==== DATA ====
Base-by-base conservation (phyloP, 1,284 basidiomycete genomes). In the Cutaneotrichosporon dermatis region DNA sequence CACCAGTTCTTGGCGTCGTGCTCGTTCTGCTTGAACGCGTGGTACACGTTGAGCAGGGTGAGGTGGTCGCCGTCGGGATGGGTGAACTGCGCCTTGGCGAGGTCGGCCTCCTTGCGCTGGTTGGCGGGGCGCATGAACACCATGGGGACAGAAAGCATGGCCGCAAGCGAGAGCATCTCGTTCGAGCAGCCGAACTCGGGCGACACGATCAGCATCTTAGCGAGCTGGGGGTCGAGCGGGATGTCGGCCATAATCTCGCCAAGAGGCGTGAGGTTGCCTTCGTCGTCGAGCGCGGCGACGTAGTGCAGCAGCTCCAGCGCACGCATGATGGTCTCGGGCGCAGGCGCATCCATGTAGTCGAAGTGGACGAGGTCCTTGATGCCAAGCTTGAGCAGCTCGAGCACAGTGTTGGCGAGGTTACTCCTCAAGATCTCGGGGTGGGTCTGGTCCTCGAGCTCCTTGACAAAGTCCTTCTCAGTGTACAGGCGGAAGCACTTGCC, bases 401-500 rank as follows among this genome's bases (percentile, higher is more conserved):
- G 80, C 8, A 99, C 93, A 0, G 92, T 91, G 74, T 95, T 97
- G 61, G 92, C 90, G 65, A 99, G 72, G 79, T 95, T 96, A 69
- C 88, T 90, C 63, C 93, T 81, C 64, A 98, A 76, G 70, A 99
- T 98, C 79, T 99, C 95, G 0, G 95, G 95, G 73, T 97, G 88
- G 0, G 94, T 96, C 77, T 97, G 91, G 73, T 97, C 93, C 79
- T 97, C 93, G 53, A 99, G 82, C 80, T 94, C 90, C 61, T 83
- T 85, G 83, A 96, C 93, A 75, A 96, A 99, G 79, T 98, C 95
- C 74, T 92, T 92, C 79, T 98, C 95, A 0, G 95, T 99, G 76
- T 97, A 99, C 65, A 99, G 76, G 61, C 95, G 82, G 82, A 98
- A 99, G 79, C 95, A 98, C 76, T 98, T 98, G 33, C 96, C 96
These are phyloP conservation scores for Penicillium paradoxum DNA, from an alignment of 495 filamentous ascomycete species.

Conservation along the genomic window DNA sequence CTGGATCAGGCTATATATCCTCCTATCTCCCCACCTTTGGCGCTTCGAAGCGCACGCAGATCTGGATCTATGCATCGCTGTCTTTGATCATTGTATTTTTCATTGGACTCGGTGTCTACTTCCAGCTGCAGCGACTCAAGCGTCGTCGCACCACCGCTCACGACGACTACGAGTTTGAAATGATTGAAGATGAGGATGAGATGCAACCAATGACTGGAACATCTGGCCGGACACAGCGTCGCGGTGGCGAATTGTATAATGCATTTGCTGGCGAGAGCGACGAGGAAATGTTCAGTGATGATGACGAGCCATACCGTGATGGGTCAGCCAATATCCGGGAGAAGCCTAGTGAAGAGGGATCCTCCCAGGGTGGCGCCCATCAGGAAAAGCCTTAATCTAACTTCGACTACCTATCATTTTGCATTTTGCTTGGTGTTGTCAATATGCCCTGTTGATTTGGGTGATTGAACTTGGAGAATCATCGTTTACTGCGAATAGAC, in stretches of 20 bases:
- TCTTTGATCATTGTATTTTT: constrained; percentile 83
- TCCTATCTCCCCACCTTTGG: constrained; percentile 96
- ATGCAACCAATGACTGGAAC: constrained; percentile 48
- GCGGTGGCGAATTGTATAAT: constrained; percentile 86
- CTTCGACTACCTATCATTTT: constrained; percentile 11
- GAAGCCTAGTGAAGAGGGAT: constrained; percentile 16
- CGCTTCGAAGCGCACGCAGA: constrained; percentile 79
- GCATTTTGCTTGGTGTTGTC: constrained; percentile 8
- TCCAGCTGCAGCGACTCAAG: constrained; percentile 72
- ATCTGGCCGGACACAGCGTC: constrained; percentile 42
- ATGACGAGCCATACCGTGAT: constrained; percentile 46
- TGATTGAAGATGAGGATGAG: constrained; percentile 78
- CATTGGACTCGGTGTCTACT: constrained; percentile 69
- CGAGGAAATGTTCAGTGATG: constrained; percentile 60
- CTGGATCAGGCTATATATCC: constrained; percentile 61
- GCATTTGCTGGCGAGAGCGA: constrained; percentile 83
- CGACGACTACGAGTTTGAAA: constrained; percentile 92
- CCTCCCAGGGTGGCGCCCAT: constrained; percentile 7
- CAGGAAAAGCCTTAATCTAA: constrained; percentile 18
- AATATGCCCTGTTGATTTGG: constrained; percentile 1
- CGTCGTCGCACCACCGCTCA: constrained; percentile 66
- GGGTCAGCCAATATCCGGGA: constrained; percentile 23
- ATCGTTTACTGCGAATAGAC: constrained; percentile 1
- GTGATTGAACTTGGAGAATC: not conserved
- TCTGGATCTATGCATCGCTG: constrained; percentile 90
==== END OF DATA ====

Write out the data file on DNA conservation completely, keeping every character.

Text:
Base-by-base conservation (phyloP, 1,284 basidiomycete genomes). In the Cutaneotrichosporon dermatis region DNA sequence CACCAGTTCTTGGCGTCGTGCTCGTTCTGCTTGAACGCGTGGTACACGTTGAGCAGGGTGAGGTGGTCGCCGTCGGGATGGGTGAACTGCGCCTTGGCGAGGTCGGCCTCCTTGCGCTGGTTGGCGGGGCGCATGAACACCATGGGGACAGAAAGCATGGCCGCAAGCGAGAGCATCTCGTTCGAGCAGCCGAACTCGGGCGACACGATCAGCATCTTAGCGAGCTGGGGGTCGAGCGGGATGTCGGCCATAATCTCGCCAAGAGGCGTGAGGTTGCCTTCGTCGTCGAGCGCGGCGACGTAGTGCAGCAGCTCCAGCGCACGCATGATGGTCTCGGGCGCAGGCGCATCCATGTAGTCGAAGTGGACGAGGTCCTTGATGCCAAGCTTGAGCAGCTCGAGCACAGTGTTGGCGAGGTTACTCCTCAAGATCTCGGGGTGGGTCTGGTCCTCGAGCTCCTTGACAAAGTCCTTCTCAGTGTACAGGCGGAAGCACTTGCC, bases 401-500 rank as follows among this genome's bases (percentile, higher is more conserved):
- G 80, C 8, A 99, C 93, A 0, G 92, T 91, G 74, T 95, T 97
- G 61, G 92, C 90, G 65, A 99, G 72, G 79, T 95, T 96, A 69
- C 88, T 90, C 63, C 93, T 81, C 64, A 98, A 76, G 70, A 99
- T 98, C 79, T 99, C 95, G 0, G 95, G 95, G 73, T 97, G 88
- G 0, G 94, T 96, C 77, T 97, G 91, G 73, T 97, C 93, C 79
- T 97, C 93, G 53, A 99, G 82, C 80, T 94, C 90, C 61, T 83
- T 85, G 83, A 96, C 93, A 75, A 96, A 99, G 79, T 98, C 95
- C 74, T 92, T 92, C 79, T 98, C 95, A 0, G 95, T 99, G 76
- T 97, A 99, C 65, A 99, G 76, G 61, C 95, G 82, G 82, A 98
- A 99, G 79, C 95, A 98, C 76, T 98, T 98, G 33, C 96, C 96
These are phyloP conservation scores for Penicillium paradoxum DNA, from an alignment of 495 filamentous ascomycete species.

Conservation along the genomic window DNA sequence CTGGATCAGGCTATATATCCTCCTATCTCCCCACCTTTGGCGCTTCGAAGCGCACGCAGATCTGGATCTATGCATCGCTGTCTTTGATCATTGTATTTTTCATTGGACTCGGTGTCTACTTCCAGCTGCAGCGACTCAAGCGTCGTCGCACCACCGCTCACGACGACTACGAGTTTGAAATGATTGAAGATGAGGATGAGATGCAACCAATGACTGGAACATCTGGCCGGACACAGCGTCGCGGTGGCGAATTGTATAATGCATTTGCTGGCGAGAGCGACGAGGAAATGTTCAGTGATGATGACGAGCCATACCGTGATGGGTCAGCCAATATCCGGGAGAAGCCTAGTGAAGAGGGATCCTCCCAGGGTGGCGCCCATCAGGAAAAGCCTTAATCTAACTTCGACTACCTATCATTTTGCATTTTGCTTGGTGTTGTCAATATGCCCTGTTGATTTGGGTGATTGAACTTGGAGAATCATCGTTTACTGCGAATAGAC, in stretches of 20 bases:
- TCTTTGATCATTGTATTTTT: constrained; percentile 83
- TCCTATCTCCCCACCTTTGG: constrained; percentile 96
- ATGCAACCAATGACTGGAAC: constrained; percentile 48
- GCGGTGGCGAATTGTATAAT: constrained; percentile 86
- CTTCGACTACCTATCATTTT: constrained; percentile 11
- GAAGCCTAGTGAAGAGGGAT: constrained; percentile 16
- CGCTTCGAAGCGCACGCAGA: constrained; percentile 79
- GCATTTTGCTTGGTGTTGTC: constrained; percentile 8
- TCCAGCTGCAGCGACTCAAG: constrained; percentile 72
- ATCTGGCCGGACACAGCGTC: constrained; percentile 42
- ATGACGAGCCATACCGTGAT: constrained; percentile 46
- TGATTGAAGATGAGGATGAG: constrained; percentile 78
- CATTGGACTCGGTGTCTACT: constrained; percentile 69
- CGAGGAAATGTTCAGTGATG: constrained; percentile 60
- CTGGATCAGGCTATATATCC: constrained; percentile 61
- GCATTTGCTGGCGAGAGCGA: constrained; percentile 83
- CGACGACTACGAGTTTGAAA: constrained; percentile 92
- CCTCCCAGGGTGGCGCCCAT: constrained; percentile 7
- CAGGAAAAGCCTTAATCTAA: constrained; percentile 18
- AATATGCCCTGTTGATTTGG: constrained; percentile 1
- CGTCGTCGCACCACCGCTCA: constrained; percentile 66
- GGGTCAGCCAATATCCGGGA: constrained; percentile 23
- ATCGTTTACTGCGAATAGAC: constrained; percentile 1
- GTGATTGAACTTGGAGAATC: not conserved
- TCTGGATCTATGCATCGCTG: constrained; percentile 90